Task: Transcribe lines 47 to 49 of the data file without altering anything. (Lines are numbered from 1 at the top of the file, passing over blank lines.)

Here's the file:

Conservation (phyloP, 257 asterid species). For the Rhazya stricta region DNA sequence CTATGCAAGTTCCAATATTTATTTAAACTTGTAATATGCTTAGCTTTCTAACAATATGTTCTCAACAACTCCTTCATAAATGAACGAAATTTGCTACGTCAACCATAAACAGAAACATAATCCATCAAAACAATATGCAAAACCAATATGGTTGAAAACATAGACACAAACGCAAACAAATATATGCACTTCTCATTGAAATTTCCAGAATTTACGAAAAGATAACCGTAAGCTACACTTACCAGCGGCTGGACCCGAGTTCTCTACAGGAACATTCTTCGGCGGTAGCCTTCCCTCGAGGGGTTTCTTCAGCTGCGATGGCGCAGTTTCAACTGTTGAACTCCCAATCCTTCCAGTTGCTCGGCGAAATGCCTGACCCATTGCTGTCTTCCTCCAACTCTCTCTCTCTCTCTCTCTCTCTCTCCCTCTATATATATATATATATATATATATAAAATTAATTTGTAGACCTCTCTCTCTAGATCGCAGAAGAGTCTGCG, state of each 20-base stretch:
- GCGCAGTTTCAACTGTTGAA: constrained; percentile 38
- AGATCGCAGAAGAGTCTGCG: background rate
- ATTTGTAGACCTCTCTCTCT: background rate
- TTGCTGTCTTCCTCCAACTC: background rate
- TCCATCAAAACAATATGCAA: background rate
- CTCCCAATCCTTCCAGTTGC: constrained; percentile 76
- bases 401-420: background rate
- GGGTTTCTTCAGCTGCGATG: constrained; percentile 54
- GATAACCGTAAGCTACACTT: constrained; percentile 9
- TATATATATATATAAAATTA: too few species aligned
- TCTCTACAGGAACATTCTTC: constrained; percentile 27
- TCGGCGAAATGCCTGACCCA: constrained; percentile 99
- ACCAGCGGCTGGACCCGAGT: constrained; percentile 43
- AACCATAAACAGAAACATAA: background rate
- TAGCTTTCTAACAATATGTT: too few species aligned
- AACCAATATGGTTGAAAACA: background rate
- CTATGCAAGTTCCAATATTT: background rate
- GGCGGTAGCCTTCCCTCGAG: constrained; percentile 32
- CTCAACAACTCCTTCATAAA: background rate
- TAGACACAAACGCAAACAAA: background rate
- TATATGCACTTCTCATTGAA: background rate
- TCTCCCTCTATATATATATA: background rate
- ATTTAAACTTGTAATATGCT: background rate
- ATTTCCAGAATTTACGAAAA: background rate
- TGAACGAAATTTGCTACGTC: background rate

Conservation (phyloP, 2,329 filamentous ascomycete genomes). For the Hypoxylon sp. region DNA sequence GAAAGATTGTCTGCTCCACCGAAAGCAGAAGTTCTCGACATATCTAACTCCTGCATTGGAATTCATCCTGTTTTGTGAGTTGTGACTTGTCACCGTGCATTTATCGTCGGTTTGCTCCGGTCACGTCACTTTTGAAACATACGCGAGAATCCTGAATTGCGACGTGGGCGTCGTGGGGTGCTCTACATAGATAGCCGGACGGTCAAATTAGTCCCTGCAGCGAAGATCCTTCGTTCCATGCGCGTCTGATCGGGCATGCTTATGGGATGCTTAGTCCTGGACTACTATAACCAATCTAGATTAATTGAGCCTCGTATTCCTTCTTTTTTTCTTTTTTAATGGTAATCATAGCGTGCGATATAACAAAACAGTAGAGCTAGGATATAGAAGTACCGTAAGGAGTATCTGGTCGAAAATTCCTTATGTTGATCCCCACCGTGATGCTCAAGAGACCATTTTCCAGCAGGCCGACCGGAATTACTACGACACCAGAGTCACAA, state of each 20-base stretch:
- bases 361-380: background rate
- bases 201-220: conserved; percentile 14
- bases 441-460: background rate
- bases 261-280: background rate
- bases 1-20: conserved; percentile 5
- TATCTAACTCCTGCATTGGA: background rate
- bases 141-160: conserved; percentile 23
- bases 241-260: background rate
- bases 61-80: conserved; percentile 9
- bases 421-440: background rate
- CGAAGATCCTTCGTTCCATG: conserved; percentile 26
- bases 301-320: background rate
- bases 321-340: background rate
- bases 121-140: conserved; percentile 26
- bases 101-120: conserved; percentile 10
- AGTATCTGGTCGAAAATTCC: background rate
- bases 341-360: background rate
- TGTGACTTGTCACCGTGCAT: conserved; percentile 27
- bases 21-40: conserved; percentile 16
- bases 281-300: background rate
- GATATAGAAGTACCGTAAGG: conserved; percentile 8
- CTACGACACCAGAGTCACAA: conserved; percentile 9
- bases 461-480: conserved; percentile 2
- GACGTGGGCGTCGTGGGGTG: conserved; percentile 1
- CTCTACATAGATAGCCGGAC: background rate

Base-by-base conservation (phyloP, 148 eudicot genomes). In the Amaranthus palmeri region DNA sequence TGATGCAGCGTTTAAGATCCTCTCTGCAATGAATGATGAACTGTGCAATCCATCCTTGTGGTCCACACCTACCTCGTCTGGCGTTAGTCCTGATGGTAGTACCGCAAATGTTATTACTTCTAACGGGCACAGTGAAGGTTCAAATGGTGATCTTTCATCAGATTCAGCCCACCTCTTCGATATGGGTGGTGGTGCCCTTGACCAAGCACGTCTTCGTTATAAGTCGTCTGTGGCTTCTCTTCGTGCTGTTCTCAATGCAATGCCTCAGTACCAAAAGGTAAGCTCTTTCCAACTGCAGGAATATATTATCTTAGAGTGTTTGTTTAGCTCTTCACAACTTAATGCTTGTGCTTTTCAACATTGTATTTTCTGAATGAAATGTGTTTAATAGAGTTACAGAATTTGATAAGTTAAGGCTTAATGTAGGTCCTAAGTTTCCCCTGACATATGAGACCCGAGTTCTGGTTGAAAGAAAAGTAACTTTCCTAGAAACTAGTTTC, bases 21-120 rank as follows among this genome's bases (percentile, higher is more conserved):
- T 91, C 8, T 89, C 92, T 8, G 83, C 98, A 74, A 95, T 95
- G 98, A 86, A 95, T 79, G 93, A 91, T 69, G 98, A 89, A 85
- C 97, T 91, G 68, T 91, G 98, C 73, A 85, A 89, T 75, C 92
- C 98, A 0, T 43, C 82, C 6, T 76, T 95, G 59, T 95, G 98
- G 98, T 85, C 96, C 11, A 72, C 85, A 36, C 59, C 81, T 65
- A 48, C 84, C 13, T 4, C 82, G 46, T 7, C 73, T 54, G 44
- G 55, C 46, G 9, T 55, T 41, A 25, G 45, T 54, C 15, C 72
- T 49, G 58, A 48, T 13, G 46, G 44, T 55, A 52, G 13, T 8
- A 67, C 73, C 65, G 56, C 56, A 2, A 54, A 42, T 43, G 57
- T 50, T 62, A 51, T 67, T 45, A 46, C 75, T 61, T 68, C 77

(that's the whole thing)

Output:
- bases 281-300: background rate
- GATATAGAAGTACCGTAAGG: conserved; percentile 8
- CTACGACACCAGAGTCACAA: conserved; percentile 9